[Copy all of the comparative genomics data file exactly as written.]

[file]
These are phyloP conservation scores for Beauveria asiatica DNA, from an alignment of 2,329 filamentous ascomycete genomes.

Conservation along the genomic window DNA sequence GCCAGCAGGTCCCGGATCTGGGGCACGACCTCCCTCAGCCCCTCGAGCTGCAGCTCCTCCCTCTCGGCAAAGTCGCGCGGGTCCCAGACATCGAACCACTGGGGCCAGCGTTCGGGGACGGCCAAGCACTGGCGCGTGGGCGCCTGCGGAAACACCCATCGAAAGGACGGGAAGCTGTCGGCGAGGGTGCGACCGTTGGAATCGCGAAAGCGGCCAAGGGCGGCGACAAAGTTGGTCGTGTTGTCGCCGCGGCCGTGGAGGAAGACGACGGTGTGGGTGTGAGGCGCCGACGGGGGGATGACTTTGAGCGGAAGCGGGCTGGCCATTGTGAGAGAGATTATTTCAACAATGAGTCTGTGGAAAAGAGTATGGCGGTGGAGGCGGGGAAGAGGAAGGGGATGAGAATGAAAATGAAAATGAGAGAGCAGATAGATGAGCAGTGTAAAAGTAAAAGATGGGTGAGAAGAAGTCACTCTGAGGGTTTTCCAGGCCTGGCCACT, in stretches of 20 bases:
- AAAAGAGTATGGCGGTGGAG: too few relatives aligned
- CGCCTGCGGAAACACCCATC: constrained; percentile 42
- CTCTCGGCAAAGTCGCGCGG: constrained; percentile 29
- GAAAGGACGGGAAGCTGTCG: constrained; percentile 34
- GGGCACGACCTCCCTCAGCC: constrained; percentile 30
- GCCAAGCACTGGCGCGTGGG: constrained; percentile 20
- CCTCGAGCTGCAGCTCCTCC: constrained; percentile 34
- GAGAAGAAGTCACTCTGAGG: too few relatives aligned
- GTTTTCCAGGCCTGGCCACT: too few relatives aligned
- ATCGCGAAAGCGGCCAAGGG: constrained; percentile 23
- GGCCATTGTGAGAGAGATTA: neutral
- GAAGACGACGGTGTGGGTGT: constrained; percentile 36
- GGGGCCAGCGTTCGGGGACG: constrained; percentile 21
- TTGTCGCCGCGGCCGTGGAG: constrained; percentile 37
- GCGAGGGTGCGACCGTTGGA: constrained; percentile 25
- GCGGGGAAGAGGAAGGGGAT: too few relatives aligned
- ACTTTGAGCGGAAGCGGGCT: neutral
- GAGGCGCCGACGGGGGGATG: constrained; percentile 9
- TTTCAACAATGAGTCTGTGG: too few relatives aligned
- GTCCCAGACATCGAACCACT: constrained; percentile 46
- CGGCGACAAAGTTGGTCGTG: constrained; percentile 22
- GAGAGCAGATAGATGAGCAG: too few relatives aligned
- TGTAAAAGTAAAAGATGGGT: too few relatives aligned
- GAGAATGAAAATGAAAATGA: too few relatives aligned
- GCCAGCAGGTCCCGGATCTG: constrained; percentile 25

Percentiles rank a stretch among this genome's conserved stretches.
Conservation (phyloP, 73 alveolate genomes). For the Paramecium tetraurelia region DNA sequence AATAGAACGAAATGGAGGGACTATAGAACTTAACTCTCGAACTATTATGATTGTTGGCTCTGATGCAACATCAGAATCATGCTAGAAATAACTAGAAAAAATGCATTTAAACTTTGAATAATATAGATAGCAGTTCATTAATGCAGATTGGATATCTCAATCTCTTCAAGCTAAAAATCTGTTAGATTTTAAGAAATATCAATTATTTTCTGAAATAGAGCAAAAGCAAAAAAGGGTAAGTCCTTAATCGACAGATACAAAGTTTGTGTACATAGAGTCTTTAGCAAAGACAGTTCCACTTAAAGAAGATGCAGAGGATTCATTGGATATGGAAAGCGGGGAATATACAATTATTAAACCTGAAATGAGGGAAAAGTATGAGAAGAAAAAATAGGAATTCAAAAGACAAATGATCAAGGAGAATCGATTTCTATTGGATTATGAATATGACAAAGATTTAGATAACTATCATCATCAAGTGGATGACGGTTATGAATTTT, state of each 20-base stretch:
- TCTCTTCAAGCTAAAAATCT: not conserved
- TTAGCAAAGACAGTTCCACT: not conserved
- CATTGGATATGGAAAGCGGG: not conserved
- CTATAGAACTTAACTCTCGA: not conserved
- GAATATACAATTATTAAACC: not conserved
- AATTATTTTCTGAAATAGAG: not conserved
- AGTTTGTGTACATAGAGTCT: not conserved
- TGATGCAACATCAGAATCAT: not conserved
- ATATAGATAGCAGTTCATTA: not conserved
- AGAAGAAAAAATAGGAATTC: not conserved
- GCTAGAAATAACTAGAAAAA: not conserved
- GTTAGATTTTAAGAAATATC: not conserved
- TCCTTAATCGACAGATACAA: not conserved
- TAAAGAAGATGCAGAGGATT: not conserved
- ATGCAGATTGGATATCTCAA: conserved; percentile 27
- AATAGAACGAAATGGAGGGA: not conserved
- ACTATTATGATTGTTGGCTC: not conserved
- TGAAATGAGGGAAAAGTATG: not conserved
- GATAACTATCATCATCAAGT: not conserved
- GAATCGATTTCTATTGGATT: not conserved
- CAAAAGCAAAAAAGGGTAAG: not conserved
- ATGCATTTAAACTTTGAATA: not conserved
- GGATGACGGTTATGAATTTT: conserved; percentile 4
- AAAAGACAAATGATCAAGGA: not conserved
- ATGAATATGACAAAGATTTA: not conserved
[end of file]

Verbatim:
These are phyloP conservation scores for Beauveria asiatica DNA, from an alignment of 2,329 filamentous ascomycete genomes.

Conservation along the genomic window DNA sequence GCCAGCAGGTCCCGGATCTGGGGCACGACCTCCCTCAGCCCCTCGAGCTGCAGCTCCTCCCTCTCGGCAAAGTCGCGCGGGTCCCAGACATCGAACCACTGGGGCCAGCGTTCGGGGACGGCCAAGCACTGGCGCGTGGGCGCCTGCGGAAACACCCATCGAAAGGACGGGAAGCTGTCGGCGAGGGTGCGACCGTTGGAATCGCGAAAGCGGCCAAGGGCGGCGACAAAGTTGGTCGTGTTGTCGCCGCGGCCGTGGAGGAAGACGACGGTGTGGGTGTGAGGCGCCGACGGGGGGATGACTTTGAGCGGAAGCGGGCTGGCCATTGTGAGAGAGATTATTTCAACAATGAGTCTGTGGAAAAGAGTATGGCGGTGGAGGCGGGGAAGAGGAAGGGGATGAGAATGAAAATGAAAATGAGAGAGCAGATAGATGAGCAGTGTAAAAGTAAAAGATGGGTGAGAAGAAGTCACTCTGAGGGTTTTCCAGGCCTGGCCACT, in stretches of 20 bases:
- AAAAGAGTATGGCGGTGGAG: too few relatives aligned
- CGCCTGCGGAAACACCCATC: constrained; percentile 42
- CTCTCGGCAAAGTCGCGCGG: constrained; percentile 29
- GAAAGGACGGGAAGCTGTCG: constrained; percentile 34
- GGGCACGACCTCCCTCAGCC: constrained; percentile 30
- GCCAAGCACTGGCGCGTGGG: constrained; percentile 20
- CCTCGAGCTGCAGCTCCTCC: constrained; percentile 34
- GAGAAGAAGTCACTCTGAGG: too few relatives aligned
- GTTTTCCAGGCCTGGCCACT: too few relatives aligned
- ATCGCGAAAGCGGCCAAGGG: constrained; percentile 23
- GGCCATTGTGAGAGAGATTA: neutral
- GAAGACGACGGTGTGGGTGT: constrained; percentile 36
- GGGGCCAGCGTTCGGGGACG: constrained; percentile 21
- TTGTCGCCGCGGCCGTGGAG: constrained; percentile 37
- GCGAGGGTGCGACCGTTGGA: constrained; percentile 25
- GCGGGGAAGAGGAAGGGGAT: too few relatives aligned
- ACTTTGAGCGGAAGCGGGCT: neutral
- GAGGCGCCGACGGGGGGATG: constrained; percentile 9
- TTTCAACAATGAGTCTGTGG: too few relatives aligned
- GTCCCAGACATCGAACCACT: constrained; percentile 46
- CGGCGACAAAGTTGGTCGTG: constrained; percentile 22
- GAGAGCAGATAGATGAGCAG: too few relatives aligned
- TGTAAAAGTAAAAGATGGGT: too few relatives aligned
- GAGAATGAAAATGAAAATGA: too few relatives aligned
- GCCAGCAGGTCCCGGATCTG: constrained; percentile 25

Percentiles rank a stretch among this genome's conserved stretches.
Conservation (phyloP, 73 alveolate genomes). For the Paramecium tetraurelia region DNA sequence AATAGAACGAAATGGAGGGACTATAGAACTTAACTCTCGAACTATTATGATTGTTGGCTCTGATGCAACATCAGAATCATGCTAGAAATAACTAGAAAAAATGCATTTAAACTTTGAATAATATAGATAGCAGTTCATTAATGCAGATTGGATATCTCAATCTCTTCAAGCTAAAAATCTGTTAGATTTTAAGAAATATCAATTATTTTCTGAAATAGAGCAAAAGCAAAAAAGGGTAAGTCCTTAATCGACAGATACAAAGTTTGTGTACATAGAGTCTTTAGCAAAGACAGTTCCACTTAAAGAAGATGCAGAGGATTCATTGGATATGGAAAGCGGGGAATATACAATTATTAAACCTGAAATGAGGGAAAAGTATGAGAAGAAAAAATAGGAATTCAAAAGACAAATGATCAAGGAGAATCGATTTCTATTGGATTATGAATATGACAAAGATTTAGATAACTATCATCATCAAGTGGATGACGGTTATGAATTTT, state of each 20-base stretch:
- TCTCTTCAAGCTAAAAATCT: not conserved
- TTAGCAAAGACAGTTCCACT: not conserved
- CATTGGATATGGAAAGCGGG: not conserved
- CTATAGAACTTAACTCTCGA: not conserved
- GAATATACAATTATTAAACC: not conserved
- AATTATTTTCTGAAATAGAG: not conserved
- AGTTTGTGTACATAGAGTCT: not conserved
- TGATGCAACATCAGAATCAT: not conserved
- ATATAGATAGCAGTTCATTA: not conserved
- AGAAGAAAAAATAGGAATTC: not conserved
- GCTAGAAATAACTAGAAAAA: not conserved
- GTTAGATTTTAAGAAATATC: not conserved
- TCCTTAATCGACAGATACAA: not conserved
- TAAAGAAGATGCAGAGGATT: not conserved
- ATGCAGATTGGATATCTCAA: conserved; percentile 27
- AATAGAACGAAATGGAGGGA: not conserved
- ACTATTATGATTGTTGGCTC: not conserved
- TGAAATGAGGGAAAAGTATG: not conserved
- GATAACTATCATCATCAAGT: not conserved
- GAATCGATTTCTATTGGATT: not conserved
- CAAAAGCAAAAAAGGGTAAG: not conserved
- ATGCATTTAAACTTTGAATA: not conserved
- GGATGACGGTTATGAATTTT: conserved; percentile 4
- AAAAGACAAATGATCAAGGA: not conserved
- ATGAATATGACAAAGATTTA: not conserved